Friday, October 29, 2010

Young People Need to Get Out and Vote


By Michael Wong and Twyla Haggerty

Candidate signs are affixed on every street corner. Ballot information fills our mailboxes daily. Phone calls crowd our voice mail. And of course ads, ads, and more ads every time we turn on our favorite television show.

While Arizona voters are inundated with campaign materials and pundit speculation, the Arizona Student Vote Coalition is one group that doesn’t worry about the polls or how young people vote – we just want them to vote.

The Arizona Student Vote Coalition, comprised of the Arizona Public Interest Research Group, the Arizona Students’ Association and the University Student Governments, has been working since 2004 to significantly boost youth voting.

There are three important reasons to increase voter participation among young people. First, young people are the generation that will be most impacted by pressing issues in Arizona (the economy, college affordability and transportation). By engaging us now, it is more likely that we will be a driving force towards the solutions to these issues. Second, we are a big and growing portion of the electorate (nearly 25 percent in 2008) and as such we have the potential to make big impacts on these issues. Third, youth voting habits are formed early, so getting more young people to vote now results in a more active citizenry for the future.

Although some cynics believe that young people don’t care about anything but themselves and their electronics, the facts show otherwise.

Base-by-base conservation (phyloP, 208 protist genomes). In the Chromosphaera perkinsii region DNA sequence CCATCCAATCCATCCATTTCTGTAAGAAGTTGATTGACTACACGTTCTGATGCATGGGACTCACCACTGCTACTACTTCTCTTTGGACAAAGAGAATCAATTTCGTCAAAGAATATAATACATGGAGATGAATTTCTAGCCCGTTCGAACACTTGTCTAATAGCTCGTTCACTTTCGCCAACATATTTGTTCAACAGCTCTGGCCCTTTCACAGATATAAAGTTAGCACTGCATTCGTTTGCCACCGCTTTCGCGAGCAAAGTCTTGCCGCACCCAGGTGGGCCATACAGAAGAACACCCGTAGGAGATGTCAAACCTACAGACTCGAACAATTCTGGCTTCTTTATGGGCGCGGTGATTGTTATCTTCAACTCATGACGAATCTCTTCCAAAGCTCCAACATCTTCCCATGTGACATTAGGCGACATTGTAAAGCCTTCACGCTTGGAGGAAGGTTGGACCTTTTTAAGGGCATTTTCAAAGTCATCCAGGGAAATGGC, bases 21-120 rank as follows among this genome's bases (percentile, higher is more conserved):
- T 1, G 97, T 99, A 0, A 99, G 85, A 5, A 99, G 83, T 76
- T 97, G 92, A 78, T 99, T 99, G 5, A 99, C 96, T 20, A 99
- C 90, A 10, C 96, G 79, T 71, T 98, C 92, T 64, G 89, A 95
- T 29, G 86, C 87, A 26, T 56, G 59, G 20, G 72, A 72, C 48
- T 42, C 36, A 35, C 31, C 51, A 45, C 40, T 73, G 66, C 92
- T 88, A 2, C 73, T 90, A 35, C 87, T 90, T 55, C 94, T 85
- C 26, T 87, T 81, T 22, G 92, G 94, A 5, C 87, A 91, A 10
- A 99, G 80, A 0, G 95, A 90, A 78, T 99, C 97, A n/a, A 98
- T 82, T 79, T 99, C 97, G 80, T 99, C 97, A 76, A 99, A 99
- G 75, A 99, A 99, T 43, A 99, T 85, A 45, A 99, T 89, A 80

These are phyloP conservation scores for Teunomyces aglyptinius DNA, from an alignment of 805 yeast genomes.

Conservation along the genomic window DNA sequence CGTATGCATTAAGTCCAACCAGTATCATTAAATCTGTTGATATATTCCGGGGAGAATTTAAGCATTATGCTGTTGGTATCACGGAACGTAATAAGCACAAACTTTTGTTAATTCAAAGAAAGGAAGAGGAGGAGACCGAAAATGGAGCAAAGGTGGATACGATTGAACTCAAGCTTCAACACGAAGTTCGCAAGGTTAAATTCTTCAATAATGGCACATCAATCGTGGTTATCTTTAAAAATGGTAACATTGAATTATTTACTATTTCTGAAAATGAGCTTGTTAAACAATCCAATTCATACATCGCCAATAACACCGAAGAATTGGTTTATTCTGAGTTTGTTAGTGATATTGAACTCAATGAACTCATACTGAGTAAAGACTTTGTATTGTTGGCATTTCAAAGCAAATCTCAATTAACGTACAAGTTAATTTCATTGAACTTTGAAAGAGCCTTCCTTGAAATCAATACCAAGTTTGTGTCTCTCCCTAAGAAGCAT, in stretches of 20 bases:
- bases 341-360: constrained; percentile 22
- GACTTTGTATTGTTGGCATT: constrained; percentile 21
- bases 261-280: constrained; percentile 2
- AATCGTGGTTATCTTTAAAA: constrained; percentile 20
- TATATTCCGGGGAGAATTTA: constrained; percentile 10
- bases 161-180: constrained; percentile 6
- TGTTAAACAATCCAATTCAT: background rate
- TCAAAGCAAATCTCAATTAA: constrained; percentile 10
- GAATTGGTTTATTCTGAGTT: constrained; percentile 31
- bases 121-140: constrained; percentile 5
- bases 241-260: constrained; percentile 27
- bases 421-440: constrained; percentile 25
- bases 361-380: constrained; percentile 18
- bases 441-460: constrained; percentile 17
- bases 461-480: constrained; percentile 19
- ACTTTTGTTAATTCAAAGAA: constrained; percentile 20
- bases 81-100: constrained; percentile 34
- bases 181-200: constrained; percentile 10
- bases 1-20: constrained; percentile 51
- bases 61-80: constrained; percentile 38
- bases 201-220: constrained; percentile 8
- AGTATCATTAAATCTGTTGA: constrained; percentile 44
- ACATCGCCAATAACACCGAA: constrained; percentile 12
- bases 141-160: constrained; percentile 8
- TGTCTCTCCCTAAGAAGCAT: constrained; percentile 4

In 2004, young voter turnout surged nine percent, an increase three times that of the general population. In 2006, the youth vote increased again -- growing by two million votes. In 2008, the number of voters under 30 who showed up at the polls increased by approximately 11 percent, while the number of older voters who cast a ballot increased by only three percent. Young people as a percentage of overall turn-out in Arizona increased on both sides of the aisle in 2008 over previous levels (Republicans – 12 percent in 2008 from 10 percent in 2000; and Democrats – 10 percent in 2008 from seven percent in 2004).

Yet, even with these encouraging increases in turnout, overall youth voter turnout still remains too low.

Studies suggest that a large-scale peer-to-peer effort of voter contact targeted at young people can make a significant difference in the turnout rate of young voters.

Putting that research into practice, in the months leading up to the election, hundreds of students have reached out to peers on college campuses across the state to register them and get them to vote on Election Day. We have helped bring together a large, diverse coalition of partners – from the College Republicans and Young Democrats, to fraternities and sororities. We are speaking in classrooms, storming the dorms, and holding events to make sure young voters in Arizona show up on Election Day.